|The new World Craft Council President, Mrs Usha Krishna, bring presented with a killum from the Iranian delegate.|
The World Craft Council is currently holding its general assembly in Hangzhou, China. While much of the work is conducted by its regional councils, they meet every four years to share their experiences.
This meeting featured a passionate dialogue about the relationship between contemporary and traditional crafts. It was a vigorous exchange of views that reflected a north-south divide, particularly between Asia and Europe. But it seemed a constructive airing of differences with some positive attempts at consensus.
Curiously, this was conducted entirely in English, though none of the active participants had English as their first language. But it was in this meeting that delegates from North America were welcomed back into the fold. Alas, as often happens, Australia had fallen off the map over the years, but there was great interest in the possibility that it would again play a part.
The meeting peaked in intensity with the election of the new President, Mrs Usha Krisha, who has been working tirelessly for crafts in the Indian Craft Council, and has strong connections politically in India and whose family is the very powerful billionaire TVG group.
The impact of Barack Obama’s election is sending ripples throughout the world. In the car in the way from Shanghai to Hangzhou, I asked my Chinese companions what they thought of the new President. One of them raised his eyes from his Blackberry for a moment and said, ‘Yeah, he’s very popular with young people.’ I asked him why and he thought for a moment, ‘He’s cool.’ Obviously, much is lost in translation, but it does sit well with the observation of some that Obama’s term(s) will be characterised by the inexorable shift of power from the US to China.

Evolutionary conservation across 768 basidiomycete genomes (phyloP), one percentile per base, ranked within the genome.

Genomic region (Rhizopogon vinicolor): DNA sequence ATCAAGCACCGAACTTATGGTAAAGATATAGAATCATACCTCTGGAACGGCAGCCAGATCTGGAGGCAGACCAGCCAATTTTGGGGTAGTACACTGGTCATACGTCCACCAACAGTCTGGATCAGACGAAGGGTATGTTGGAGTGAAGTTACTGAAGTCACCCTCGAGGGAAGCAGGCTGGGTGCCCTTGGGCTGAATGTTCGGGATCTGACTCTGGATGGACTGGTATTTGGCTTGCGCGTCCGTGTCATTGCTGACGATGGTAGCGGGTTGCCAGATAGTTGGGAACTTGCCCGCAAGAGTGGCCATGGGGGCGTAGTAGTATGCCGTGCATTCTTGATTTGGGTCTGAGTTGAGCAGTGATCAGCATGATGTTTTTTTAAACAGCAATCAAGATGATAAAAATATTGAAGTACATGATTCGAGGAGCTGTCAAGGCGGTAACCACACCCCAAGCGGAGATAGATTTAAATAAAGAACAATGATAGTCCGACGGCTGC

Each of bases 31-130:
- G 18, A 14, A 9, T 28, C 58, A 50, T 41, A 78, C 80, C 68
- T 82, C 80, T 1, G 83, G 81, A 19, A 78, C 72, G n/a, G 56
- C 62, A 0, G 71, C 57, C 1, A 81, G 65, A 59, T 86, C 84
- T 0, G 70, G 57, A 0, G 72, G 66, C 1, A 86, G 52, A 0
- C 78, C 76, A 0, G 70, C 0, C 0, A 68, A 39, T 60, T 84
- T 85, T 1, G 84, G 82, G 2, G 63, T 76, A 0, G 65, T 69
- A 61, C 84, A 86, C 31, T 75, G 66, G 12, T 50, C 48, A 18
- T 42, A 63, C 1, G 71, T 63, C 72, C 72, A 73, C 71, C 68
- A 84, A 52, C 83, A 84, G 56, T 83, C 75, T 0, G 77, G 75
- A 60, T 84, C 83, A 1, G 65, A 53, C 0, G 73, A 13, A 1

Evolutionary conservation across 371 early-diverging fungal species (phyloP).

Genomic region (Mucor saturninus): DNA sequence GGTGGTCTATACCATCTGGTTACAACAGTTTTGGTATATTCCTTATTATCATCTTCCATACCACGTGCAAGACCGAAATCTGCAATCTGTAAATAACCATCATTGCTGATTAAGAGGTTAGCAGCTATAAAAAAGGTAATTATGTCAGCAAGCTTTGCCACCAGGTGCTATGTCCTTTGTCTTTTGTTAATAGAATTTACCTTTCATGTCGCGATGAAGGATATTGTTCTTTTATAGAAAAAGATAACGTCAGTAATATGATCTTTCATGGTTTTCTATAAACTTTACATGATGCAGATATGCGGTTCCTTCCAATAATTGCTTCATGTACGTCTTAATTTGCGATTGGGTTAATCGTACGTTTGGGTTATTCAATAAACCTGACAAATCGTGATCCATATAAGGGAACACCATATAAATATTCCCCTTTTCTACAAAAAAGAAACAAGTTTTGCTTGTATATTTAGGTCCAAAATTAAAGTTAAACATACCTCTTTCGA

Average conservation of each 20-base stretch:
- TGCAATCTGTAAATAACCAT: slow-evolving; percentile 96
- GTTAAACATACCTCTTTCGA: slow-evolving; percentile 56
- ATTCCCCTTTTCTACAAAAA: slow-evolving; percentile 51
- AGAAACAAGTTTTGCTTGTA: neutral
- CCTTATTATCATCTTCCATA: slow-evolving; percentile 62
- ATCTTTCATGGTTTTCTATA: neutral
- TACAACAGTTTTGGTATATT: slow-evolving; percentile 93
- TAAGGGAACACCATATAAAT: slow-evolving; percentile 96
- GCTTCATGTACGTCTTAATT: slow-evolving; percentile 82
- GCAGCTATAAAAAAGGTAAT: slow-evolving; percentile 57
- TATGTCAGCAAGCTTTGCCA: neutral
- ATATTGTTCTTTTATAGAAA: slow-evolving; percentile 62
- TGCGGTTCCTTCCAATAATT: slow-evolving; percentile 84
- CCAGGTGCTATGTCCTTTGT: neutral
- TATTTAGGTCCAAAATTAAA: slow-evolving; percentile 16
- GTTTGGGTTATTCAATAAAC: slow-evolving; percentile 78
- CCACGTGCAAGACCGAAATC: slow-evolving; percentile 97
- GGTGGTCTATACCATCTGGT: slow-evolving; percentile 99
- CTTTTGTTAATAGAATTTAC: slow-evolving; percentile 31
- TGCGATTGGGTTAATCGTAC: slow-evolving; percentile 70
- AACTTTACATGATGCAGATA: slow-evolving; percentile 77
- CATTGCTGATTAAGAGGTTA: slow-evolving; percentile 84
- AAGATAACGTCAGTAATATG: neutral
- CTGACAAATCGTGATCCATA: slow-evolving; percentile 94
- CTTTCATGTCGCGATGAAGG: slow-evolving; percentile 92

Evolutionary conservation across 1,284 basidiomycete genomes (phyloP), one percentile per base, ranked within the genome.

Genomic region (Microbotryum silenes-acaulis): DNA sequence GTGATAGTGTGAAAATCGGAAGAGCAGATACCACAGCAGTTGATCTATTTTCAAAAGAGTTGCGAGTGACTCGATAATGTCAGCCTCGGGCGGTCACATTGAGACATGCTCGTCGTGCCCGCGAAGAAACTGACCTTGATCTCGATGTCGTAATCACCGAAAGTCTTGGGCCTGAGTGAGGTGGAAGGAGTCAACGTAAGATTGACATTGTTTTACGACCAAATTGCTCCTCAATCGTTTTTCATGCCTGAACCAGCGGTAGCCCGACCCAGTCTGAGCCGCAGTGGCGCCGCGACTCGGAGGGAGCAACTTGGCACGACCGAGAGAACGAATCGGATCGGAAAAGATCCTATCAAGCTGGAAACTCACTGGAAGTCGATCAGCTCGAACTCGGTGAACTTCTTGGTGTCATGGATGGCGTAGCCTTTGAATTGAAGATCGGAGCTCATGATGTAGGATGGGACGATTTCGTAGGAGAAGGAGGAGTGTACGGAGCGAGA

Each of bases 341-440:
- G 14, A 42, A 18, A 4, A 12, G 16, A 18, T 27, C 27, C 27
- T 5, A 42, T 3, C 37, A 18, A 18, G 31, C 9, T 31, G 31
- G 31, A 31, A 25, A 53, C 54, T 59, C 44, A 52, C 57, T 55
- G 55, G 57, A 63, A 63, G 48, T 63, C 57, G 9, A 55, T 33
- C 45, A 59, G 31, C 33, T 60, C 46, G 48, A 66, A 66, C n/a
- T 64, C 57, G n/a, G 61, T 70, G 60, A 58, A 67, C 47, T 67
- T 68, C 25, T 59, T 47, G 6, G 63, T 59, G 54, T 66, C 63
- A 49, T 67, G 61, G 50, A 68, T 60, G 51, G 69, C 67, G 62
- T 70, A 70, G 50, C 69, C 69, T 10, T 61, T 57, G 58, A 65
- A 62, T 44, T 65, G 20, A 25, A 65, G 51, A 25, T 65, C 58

And the monumental scale and efficiency with which the Chinese have organised the general assembly is quite breathtaking. All foreign guests have their own personal liaisons to make sure everything goes smoothly. The technology runs like clockwork and there’s a mountain of specially designed merchandise especially for the occasion.
Participants here could not help associating the new WCC President with the excitement for change evoked by Obama. The commitment to traditional crafts strongly expressed by representatives from India and China is an important challenge for countries of the north. How we manage this dialogue between traditional and contemporary will be a small but perhaps critical element in the new global order.